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Scabby The Rat On The Chopping Block

For decades, unions have used Scabby the Rat as a protest symbol. The giant inflatable rat is most commonly used by unions to protest on job sites where contractors are employing non-union labor. The use of the rat has come under scrutiny over the years, as courts and the NLRB have weighed in on whether the rat is unlawfully coercive secondary picketing, or whether it is a lawful exercise of a union’s free speech rights.

NLRB General Counsel Peter Robb has advocated for the former interpretation of Scabby’s legal status. Robb has signaled that Scabby’s days are numbered and the current NLRB seems to be moving in that direction. 

This year, however an ALJ ruled that the use of the 12-foot inflatable rat was not coercive where it was used to protest alleged safety violations of a secondary employer. The NLRB announced this week that it is inviting public briefs in that case, asking the public if it should restrict the use of Scabby. This Board has taken the same approach in the past, soliciting public briefing before issuing employer-friendly decisions. A decision could come next year on Scabby’s fate.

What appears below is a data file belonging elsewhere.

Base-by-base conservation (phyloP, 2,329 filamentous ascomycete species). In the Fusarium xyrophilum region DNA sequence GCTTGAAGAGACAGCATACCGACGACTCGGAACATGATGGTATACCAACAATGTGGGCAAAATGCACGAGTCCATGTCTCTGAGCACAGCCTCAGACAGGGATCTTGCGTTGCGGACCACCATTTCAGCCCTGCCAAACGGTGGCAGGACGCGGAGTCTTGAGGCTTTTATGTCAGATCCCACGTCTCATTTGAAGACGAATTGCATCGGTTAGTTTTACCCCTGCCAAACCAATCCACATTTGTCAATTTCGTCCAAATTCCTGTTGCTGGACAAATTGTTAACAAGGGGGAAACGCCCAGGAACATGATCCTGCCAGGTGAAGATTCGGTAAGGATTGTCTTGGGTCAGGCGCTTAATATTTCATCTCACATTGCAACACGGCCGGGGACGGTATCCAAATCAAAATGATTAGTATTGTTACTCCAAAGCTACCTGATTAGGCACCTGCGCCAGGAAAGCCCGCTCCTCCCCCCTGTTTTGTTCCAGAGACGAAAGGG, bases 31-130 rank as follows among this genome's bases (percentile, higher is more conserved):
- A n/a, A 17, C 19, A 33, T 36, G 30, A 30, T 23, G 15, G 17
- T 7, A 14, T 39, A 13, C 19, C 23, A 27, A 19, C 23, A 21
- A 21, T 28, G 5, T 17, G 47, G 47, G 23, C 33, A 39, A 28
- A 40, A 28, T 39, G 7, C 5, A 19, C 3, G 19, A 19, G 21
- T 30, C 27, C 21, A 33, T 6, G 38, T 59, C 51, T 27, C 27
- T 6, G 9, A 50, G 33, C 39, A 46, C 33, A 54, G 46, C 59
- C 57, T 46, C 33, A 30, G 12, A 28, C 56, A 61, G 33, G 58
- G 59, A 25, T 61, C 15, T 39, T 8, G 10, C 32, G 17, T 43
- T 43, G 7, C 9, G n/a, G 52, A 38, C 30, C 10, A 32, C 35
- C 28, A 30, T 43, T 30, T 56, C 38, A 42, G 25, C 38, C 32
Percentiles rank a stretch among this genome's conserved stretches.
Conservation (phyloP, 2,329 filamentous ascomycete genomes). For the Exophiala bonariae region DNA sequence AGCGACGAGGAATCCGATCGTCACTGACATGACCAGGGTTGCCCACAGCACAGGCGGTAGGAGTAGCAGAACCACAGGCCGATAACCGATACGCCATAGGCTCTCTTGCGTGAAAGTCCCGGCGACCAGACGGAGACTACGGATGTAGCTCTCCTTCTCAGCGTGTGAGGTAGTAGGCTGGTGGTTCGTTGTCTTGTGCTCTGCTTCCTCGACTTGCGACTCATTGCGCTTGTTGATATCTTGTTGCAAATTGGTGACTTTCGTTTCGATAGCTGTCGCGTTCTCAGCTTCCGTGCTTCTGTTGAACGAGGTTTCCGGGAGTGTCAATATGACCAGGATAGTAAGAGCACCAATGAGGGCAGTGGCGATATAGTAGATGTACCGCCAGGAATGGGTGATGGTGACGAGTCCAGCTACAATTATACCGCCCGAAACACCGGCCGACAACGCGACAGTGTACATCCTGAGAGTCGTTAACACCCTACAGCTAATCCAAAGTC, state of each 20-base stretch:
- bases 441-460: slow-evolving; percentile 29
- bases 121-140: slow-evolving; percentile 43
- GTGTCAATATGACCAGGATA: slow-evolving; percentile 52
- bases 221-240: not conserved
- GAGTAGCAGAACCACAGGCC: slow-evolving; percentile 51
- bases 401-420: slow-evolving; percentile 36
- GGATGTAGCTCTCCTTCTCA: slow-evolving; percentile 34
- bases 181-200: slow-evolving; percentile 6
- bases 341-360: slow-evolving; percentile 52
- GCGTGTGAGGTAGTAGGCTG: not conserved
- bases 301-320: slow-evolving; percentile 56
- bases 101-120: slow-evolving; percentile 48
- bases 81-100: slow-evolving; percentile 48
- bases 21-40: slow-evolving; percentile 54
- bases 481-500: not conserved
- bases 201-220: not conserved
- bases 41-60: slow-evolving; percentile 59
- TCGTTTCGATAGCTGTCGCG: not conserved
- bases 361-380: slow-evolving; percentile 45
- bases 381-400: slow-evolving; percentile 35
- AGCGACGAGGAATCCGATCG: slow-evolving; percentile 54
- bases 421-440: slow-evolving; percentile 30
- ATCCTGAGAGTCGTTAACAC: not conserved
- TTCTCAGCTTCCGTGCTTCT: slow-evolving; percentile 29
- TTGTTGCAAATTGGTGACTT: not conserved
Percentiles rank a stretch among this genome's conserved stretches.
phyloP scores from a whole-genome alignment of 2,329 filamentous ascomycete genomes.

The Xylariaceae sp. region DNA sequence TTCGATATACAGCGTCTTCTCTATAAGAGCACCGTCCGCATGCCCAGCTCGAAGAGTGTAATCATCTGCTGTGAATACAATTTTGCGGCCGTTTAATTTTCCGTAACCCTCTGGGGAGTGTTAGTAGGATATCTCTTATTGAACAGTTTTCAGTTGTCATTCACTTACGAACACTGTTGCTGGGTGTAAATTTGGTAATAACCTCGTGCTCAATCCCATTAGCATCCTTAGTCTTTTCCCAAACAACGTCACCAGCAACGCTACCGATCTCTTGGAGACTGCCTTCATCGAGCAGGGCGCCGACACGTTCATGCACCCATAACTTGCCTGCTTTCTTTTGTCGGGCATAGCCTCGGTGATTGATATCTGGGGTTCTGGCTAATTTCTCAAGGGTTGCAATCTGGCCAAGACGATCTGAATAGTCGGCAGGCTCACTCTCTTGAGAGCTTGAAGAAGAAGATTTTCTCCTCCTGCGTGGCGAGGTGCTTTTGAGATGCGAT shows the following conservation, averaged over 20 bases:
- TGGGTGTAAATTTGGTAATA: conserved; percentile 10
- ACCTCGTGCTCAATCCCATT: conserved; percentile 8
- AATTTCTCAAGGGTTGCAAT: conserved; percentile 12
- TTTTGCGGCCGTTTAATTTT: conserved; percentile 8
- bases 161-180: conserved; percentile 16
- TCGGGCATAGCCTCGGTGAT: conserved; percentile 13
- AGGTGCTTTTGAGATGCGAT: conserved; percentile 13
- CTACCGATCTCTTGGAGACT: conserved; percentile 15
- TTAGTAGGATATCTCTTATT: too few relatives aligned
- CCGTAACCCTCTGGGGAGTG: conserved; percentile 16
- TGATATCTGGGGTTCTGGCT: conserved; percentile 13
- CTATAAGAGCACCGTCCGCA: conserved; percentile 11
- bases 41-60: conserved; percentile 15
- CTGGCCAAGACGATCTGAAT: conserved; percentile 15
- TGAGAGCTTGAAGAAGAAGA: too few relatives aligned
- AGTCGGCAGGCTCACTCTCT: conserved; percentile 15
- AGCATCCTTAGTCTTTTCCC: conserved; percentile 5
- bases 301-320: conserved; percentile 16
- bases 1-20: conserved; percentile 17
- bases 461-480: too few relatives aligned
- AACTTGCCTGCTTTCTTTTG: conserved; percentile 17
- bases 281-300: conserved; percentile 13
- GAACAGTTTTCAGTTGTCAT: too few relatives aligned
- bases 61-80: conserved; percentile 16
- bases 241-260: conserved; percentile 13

© 2020 BARNES & THORNBURG LLPNational Law Review, Volume X, Number 302
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About this Author

Thomas Payne Labor and Employment Attorney Barnes Thornburg Law Firm Indianapolis
Associate

Thomas Payne is an associate in the Indianapolis office of Barnes & Thornburg, where he is a member of the Labor and Employment Department.

Prior to joining Barnes & Thornburg full time, Thomas served as a summer associate in the firm’s Indianapolis office. He also gained experience as a pro bono law clerk for the Indiana Office of the Attorney General and for the Honorable Lance Hamner of the Johnson County Superior Court.

With an eye toward becoming a lawyer, Thomas began his education at Purdue University,...

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